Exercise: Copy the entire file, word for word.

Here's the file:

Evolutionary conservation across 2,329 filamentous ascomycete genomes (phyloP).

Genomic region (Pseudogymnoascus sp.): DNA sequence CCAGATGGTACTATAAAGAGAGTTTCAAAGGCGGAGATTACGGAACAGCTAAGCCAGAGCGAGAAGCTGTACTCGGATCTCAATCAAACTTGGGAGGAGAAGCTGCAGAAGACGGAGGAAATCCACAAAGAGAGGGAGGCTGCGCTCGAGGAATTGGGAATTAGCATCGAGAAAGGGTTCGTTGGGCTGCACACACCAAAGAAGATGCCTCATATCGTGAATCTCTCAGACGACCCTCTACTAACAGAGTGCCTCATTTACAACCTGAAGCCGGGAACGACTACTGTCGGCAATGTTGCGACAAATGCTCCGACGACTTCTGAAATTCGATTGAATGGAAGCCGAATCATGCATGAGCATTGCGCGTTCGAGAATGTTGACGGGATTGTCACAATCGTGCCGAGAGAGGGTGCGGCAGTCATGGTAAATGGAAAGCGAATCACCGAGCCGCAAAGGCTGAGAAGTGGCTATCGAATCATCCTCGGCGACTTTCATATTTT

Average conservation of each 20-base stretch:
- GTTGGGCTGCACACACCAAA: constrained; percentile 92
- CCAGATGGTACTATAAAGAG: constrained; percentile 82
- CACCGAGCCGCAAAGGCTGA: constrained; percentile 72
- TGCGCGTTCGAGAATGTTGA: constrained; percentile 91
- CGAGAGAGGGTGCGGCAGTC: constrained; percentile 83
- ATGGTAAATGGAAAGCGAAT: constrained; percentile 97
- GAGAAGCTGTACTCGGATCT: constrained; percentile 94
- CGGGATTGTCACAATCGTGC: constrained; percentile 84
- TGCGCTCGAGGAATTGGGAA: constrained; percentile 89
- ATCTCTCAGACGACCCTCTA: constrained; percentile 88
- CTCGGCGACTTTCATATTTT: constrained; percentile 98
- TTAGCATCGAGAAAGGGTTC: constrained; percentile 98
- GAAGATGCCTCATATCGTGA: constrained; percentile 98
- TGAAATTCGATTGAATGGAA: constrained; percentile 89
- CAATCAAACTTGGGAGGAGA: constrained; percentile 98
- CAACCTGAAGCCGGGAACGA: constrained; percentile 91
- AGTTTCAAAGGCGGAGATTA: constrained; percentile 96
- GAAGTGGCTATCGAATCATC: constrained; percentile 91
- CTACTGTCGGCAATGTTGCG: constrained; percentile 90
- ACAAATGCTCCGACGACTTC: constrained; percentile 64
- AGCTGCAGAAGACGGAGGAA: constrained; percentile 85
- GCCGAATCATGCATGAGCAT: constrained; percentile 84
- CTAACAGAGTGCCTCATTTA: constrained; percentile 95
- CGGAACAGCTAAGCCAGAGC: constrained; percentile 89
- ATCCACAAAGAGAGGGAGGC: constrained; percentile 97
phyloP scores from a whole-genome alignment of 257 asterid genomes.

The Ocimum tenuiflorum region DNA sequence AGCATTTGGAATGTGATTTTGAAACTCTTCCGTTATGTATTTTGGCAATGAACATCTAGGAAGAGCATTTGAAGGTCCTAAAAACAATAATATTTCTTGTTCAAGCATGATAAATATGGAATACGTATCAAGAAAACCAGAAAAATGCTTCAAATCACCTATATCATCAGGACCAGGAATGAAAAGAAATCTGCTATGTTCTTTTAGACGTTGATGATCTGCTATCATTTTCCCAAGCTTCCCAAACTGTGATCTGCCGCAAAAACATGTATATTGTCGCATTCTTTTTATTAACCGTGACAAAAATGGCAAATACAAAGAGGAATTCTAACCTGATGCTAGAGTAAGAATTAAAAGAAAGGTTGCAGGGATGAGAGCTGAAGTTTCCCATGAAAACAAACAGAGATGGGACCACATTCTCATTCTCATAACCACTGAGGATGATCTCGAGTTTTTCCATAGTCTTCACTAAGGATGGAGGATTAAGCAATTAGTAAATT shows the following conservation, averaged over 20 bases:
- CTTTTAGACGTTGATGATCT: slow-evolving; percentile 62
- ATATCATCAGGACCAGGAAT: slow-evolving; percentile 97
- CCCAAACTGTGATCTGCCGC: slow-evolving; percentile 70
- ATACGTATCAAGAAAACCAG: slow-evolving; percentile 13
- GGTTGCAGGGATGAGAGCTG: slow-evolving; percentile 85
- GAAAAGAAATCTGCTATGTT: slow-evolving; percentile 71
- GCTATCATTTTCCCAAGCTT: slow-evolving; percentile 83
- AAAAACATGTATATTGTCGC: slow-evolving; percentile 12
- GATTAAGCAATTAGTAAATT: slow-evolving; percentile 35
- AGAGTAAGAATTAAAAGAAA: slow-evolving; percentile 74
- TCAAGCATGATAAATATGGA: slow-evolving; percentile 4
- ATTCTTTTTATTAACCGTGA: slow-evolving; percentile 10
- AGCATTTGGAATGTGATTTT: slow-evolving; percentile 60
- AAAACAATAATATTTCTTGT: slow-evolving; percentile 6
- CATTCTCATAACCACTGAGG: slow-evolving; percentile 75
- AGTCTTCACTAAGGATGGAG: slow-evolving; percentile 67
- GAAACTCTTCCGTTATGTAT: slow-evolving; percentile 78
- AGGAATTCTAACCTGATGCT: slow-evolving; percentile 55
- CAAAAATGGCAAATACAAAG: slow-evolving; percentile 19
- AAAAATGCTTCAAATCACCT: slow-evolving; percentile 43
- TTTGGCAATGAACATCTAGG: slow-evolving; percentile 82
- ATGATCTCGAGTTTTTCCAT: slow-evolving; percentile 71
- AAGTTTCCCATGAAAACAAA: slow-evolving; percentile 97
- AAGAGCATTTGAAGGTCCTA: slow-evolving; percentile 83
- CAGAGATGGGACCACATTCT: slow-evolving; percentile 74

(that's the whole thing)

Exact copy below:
Evolutionary conservation across 2,329 filamentous ascomycete genomes (phyloP).

Genomic region (Pseudogymnoascus sp.): DNA sequence CCAGATGGTACTATAAAGAGAGTTTCAAAGGCGGAGATTACGGAACAGCTAAGCCAGAGCGAGAAGCTGTACTCGGATCTCAATCAAACTTGGGAGGAGAAGCTGCAGAAGACGGAGGAAATCCACAAAGAGAGGGAGGCTGCGCTCGAGGAATTGGGAATTAGCATCGAGAAAGGGTTCGTTGGGCTGCACACACCAAAGAAGATGCCTCATATCGTGAATCTCTCAGACGACCCTCTACTAACAGAGTGCCTCATTTACAACCTGAAGCCGGGAACGACTACTGTCGGCAATGTTGCGACAAATGCTCCGACGACTTCTGAAATTCGATTGAATGGAAGCCGAATCATGCATGAGCATTGCGCGTTCGAGAATGTTGACGGGATTGTCACAATCGTGCCGAGAGAGGGTGCGGCAGTCATGGTAAATGGAAAGCGAATCACCGAGCCGCAAAGGCTGAGAAGTGGCTATCGAATCATCCTCGGCGACTTTCATATTTT

Average conservation of each 20-base stretch:
- GTTGGGCTGCACACACCAAA: constrained; percentile 92
- CCAGATGGTACTATAAAGAG: constrained; percentile 82
- CACCGAGCCGCAAAGGCTGA: constrained; percentile 72
- TGCGCGTTCGAGAATGTTGA: constrained; percentile 91
- CGAGAGAGGGTGCGGCAGTC: constrained; percentile 83
- ATGGTAAATGGAAAGCGAAT: constrained; percentile 97
- GAGAAGCTGTACTCGGATCT: constrained; percentile 94
- CGGGATTGTCACAATCGTGC: constrained; percentile 84
- TGCGCTCGAGGAATTGGGAA: constrained; percentile 89
- ATCTCTCAGACGACCCTCTA: constrained; percentile 88
- CTCGGCGACTTTCATATTTT: constrained; percentile 98
- TTAGCATCGAGAAAGGGTTC: constrained; percentile 98
- GAAGATGCCTCATATCGTGA: constrained; percentile 98
- TGAAATTCGATTGAATGGAA: constrained; percentile 89
- CAATCAAACTTGGGAGGAGA: constrained; percentile 98
- CAACCTGAAGCCGGGAACGA: constrained; percentile 91
- AGTTTCAAAGGCGGAGATTA: constrained; percentile 96
- GAAGTGGCTATCGAATCATC: constrained; percentile 91
- CTACTGTCGGCAATGTTGCG: constrained; percentile 90
- ACAAATGCTCCGACGACTTC: constrained; percentile 64
- AGCTGCAGAAGACGGAGGAA: constrained; percentile 85
- GCCGAATCATGCATGAGCAT: constrained; percentile 84
- CTAACAGAGTGCCTCATTTA: constrained; percentile 95
- CGGAACAGCTAAGCCAGAGC: constrained; percentile 89
- ATCCACAAAGAGAGGGAGGC: constrained; percentile 97
phyloP scores from a whole-genome alignment of 257 asterid genomes.

The Ocimum tenuiflorum region DNA sequence AGCATTTGGAATGTGATTTTGAAACTCTTCCGTTATGTATTTTGGCAATGAACATCTAGGAAGAGCATTTGAAGGTCCTAAAAACAATAATATTTCTTGTTCAAGCATGATAAATATGGAATACGTATCAAGAAAACCAGAAAAATGCTTCAAATCACCTATATCATCAGGACCAGGAATGAAAAGAAATCTGCTATGTTCTTTTAGACGTTGATGATCTGCTATCATTTTCCCAAGCTTCCCAAACTGTGATCTGCCGCAAAAACATGTATATTGTCGCATTCTTTTTATTAACCGTGACAAAAATGGCAAATACAAAGAGGAATTCTAACCTGATGCTAGAGTAAGAATTAAAAGAAAGGTTGCAGGGATGAGAGCTGAAGTTTCCCATGAAAACAAACAGAGATGGGACCACATTCTCATTCTCATAACCACTGAGGATGATCTCGAGTTTTTCCATAGTCTTCACTAAGGATGGAGGATTAAGCAATTAGTAAATT shows the following conservation, averaged over 20 bases:
- CTTTTAGACGTTGATGATCT: slow-evolving; percentile 62
- ATATCATCAGGACCAGGAAT: slow-evolving; percentile 97
- CCCAAACTGTGATCTGCCGC: slow-evolving; percentile 70
- ATACGTATCAAGAAAACCAG: slow-evolving; percentile 13
- GGTTGCAGGGATGAGAGCTG: slow-evolving; percentile 85
- GAAAAGAAATCTGCTATGTT: slow-evolving; percentile 71
- GCTATCATTTTCCCAAGCTT: slow-evolving; percentile 83
- AAAAACATGTATATTGTCGC: slow-evolving; percentile 12
- GATTAAGCAATTAGTAAATT: slow-evolving; percentile 35
- AGAGTAAGAATTAAAAGAAA: slow-evolving; percentile 74
- TCAAGCATGATAAATATGGA: slow-evolving; percentile 4
- ATTCTTTTTATTAACCGTGA: slow-evolving; percentile 10
- AGCATTTGGAATGTGATTTT: slow-evolving; percentile 60
- AAAACAATAATATTTCTTGT: slow-evolving; percentile 6
- CATTCTCATAACCACTGAGG: slow-evolving; percentile 75
- AGTCTTCACTAAGGATGGAG: slow-evolving; percentile 67
- GAAACTCTTCCGTTATGTAT: slow-evolving; percentile 78
- AGGAATTCTAACCTGATGCT: slow-evolving; percentile 55
- CAAAAATGGCAAATACAAAG: slow-evolving; percentile 19
- AAAAATGCTTCAAATCACCT: slow-evolving; percentile 43
- TTTGGCAATGAACATCTAGG: slow-evolving; percentile 82
- ATGATCTCGAGTTTTTCCAT: slow-evolving; percentile 71
- AAGTTTCCCATGAAAACAAA: slow-evolving; percentile 97
- AAGAGCATTTGAAGGTCCTA: slow-evolving; percentile 83
- CAGAGATGGGACCACATTCT: slow-evolving; percentile 74